• I (try to) always have kid & adult snacks as well as water bottles in my bag or in the car.
  • We always have a couple easy/frozen meals on hand for "emergencies". Like when the babysitter shows up on time and you were so excited for date night that you forgot you have kids….
    • Mac + Cheese
    • Chicken nuggets
    • Frozen pizzas

Phew! That pretty much sums up what I've been doing to keep meal preparation as simple as possible with four kids and a Crossfit hubby. I hope it inspires and helps you!

Originally posted on Allie Casazza.

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When our children spend so much of the day away from us at school, the moments we do have together are precious. But, they don't always feel precious in the whirlwind of getting ready and out the door each day.

Sometimes it seems like no matter how much time we allot, it is never enough. After all, who can predict that last week's favorite train shirt would lead to a full-on toddler meltdown when it's time to get dressed in the morning?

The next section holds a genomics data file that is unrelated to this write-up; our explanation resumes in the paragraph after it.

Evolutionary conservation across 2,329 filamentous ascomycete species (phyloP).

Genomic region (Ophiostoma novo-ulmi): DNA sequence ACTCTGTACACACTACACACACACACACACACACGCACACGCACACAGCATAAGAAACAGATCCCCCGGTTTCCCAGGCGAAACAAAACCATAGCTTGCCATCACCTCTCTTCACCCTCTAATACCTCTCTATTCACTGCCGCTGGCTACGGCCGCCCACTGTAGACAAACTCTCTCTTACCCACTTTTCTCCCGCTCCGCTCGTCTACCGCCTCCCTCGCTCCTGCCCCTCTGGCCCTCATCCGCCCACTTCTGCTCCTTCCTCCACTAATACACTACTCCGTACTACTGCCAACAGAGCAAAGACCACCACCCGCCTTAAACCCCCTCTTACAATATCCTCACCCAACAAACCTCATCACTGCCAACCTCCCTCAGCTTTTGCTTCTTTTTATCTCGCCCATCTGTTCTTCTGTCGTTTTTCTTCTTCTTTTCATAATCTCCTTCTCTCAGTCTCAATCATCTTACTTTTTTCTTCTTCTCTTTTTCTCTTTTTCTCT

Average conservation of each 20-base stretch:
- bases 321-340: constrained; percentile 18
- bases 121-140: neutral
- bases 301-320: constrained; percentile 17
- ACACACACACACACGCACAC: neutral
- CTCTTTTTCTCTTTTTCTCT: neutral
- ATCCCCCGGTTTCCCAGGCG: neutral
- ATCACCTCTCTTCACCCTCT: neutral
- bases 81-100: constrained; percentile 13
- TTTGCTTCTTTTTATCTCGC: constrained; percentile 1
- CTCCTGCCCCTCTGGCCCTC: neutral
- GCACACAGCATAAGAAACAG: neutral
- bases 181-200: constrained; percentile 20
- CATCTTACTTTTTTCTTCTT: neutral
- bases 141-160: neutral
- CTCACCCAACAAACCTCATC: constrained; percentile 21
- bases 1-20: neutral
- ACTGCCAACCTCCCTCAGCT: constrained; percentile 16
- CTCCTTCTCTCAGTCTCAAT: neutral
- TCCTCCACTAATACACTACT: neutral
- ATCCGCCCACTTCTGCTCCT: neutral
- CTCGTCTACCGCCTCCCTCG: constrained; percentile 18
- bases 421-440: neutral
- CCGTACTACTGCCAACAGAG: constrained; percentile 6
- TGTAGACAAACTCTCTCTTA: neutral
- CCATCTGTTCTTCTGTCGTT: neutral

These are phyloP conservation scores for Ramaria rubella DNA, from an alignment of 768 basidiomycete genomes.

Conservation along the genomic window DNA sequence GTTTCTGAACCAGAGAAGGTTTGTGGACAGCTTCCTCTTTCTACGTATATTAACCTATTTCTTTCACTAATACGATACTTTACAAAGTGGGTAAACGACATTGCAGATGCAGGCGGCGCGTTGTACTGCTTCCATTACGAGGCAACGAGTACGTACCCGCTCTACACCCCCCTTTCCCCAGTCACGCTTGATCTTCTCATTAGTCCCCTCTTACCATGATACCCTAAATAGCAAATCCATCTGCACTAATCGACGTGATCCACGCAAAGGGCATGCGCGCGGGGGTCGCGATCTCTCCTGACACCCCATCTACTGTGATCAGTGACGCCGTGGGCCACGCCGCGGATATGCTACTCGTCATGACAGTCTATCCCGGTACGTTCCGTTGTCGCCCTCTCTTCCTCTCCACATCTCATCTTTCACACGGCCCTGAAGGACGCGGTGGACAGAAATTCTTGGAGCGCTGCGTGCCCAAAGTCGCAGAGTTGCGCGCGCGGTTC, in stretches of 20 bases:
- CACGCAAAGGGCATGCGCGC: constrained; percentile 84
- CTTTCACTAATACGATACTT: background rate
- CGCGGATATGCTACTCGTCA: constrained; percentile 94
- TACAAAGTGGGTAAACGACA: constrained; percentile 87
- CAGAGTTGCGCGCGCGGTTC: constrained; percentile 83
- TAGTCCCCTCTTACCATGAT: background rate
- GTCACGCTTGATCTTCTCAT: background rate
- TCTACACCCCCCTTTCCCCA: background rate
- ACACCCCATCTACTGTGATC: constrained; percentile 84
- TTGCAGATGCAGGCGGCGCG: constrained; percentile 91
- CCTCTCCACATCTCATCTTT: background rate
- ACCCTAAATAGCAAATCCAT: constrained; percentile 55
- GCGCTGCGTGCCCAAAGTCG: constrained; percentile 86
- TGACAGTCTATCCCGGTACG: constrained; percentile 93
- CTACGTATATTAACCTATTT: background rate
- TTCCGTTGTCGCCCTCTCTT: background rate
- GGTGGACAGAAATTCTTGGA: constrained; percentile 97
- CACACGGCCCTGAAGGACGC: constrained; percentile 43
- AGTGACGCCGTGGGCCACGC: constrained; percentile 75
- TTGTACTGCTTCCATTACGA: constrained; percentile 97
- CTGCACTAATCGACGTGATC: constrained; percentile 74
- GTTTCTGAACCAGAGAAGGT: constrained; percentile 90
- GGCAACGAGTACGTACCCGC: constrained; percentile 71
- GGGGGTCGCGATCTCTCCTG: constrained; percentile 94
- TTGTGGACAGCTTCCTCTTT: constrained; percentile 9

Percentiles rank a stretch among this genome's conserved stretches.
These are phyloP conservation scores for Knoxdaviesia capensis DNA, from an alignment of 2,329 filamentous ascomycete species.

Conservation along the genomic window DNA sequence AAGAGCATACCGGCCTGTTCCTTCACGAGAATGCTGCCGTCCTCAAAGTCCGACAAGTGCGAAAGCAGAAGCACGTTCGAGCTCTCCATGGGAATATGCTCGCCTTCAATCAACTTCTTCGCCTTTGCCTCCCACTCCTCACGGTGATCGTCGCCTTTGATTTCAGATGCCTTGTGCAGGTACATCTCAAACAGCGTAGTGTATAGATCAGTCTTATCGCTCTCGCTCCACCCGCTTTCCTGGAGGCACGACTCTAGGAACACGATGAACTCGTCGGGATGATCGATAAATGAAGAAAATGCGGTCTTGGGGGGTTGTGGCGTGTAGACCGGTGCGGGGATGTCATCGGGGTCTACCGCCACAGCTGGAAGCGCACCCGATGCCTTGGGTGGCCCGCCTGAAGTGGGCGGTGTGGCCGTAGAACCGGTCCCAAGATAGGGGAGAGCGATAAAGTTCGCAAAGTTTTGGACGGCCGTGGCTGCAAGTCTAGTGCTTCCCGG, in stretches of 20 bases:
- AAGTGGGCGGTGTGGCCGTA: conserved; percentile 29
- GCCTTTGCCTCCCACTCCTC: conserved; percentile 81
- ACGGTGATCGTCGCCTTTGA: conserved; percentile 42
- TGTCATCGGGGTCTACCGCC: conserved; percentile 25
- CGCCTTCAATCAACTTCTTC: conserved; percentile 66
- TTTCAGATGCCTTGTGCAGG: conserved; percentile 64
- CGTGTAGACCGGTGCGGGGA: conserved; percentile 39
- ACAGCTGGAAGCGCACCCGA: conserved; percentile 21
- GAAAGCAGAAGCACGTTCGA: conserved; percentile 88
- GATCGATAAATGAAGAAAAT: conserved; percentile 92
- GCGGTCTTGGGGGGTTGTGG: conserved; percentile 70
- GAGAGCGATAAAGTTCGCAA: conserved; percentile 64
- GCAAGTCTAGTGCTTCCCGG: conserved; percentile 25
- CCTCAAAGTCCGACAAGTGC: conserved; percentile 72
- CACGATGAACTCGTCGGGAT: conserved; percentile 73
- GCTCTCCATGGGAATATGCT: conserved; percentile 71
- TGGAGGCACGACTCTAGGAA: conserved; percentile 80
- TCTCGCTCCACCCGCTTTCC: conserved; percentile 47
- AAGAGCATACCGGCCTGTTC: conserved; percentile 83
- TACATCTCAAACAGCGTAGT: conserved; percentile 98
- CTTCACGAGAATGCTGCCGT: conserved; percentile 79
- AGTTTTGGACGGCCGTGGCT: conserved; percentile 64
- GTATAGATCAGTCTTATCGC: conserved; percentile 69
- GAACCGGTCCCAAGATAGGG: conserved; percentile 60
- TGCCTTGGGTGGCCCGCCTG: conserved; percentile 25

Here are a few things you can do to help your child take ownership of the morning routine and reclaim what should be a time of bonding.

1. Talk it through

Choose a low-stress time, such as while riding in the car or eating a snack together, and talk through the morning routine with your child. Ask them what needs to happen in the morning before they go to school. Prompt with tasks they might forget, like brushing teeth or putting on shoes. Walk through all of the steps a few times so they have a good idea of what is coming.

While your child will inevitably still need reminders, this will give them a solid understanding of what needs to happen each day.

2. Make a picture chart

After you've talked through everything, make a picture chart for your child depicting the sequence of their morning routine. Take a picture representing each step—one of the potty, one of their toothbrush, one of their clothes laid out, etc. Or, have fun drawing the pictures together instead!

A picture chart provides even young children a resource, other than you, to consult when they're unsure of what to do next.

It can also be helpful if your child gets off track. Remind them to check their picture chart to see what comes next. This is more empowering than simply telling them exactly what to do, which is more likely to instigate a power struggle.

If your child is older, help them write a list, or draw their own pictures of what needs to happen in the morning and post it somewhere they will see it each morning, like by the bedside table.

3. Have your child pack their own lunch

Depending on your schedule, it is likely better to do this the night before, but encouraging your child to pack their own lunch helps them take ownership of their school day.